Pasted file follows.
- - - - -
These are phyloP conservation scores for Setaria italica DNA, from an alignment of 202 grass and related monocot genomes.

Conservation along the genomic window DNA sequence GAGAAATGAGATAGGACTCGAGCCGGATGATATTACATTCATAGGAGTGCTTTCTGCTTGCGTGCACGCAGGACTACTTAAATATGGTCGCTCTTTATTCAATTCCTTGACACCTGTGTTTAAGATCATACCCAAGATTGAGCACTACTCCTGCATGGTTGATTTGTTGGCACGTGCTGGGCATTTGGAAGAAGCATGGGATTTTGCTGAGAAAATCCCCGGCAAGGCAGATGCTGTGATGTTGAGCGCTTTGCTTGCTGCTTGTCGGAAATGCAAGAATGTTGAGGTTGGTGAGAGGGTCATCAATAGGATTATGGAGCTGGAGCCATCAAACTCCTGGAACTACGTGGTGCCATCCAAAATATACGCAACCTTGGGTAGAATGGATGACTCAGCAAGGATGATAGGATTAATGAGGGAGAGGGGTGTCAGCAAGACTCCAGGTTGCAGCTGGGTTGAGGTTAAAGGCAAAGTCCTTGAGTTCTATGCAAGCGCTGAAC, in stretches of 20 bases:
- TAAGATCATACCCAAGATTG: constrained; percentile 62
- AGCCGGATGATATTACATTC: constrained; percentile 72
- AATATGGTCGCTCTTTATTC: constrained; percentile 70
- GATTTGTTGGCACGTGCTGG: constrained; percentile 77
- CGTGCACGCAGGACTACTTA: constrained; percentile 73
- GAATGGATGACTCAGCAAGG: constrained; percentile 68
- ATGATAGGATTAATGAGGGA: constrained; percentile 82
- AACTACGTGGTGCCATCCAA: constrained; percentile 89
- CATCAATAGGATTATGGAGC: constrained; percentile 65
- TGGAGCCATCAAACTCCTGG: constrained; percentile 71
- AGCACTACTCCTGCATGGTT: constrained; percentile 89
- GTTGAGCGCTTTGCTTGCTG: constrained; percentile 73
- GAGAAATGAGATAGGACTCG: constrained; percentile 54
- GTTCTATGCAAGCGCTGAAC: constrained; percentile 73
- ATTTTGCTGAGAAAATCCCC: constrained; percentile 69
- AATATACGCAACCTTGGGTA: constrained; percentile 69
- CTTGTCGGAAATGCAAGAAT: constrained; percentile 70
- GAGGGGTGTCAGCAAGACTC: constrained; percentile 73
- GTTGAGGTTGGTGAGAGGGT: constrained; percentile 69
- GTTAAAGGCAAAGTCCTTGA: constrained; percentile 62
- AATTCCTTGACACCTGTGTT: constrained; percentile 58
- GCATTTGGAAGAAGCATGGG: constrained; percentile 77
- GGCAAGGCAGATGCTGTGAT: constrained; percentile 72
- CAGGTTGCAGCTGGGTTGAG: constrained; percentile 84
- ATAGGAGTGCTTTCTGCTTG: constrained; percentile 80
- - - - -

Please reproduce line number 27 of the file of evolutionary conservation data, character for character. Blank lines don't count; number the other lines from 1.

- ATAGGAGTGCTTTCTGCTTG: constrained; percentile 80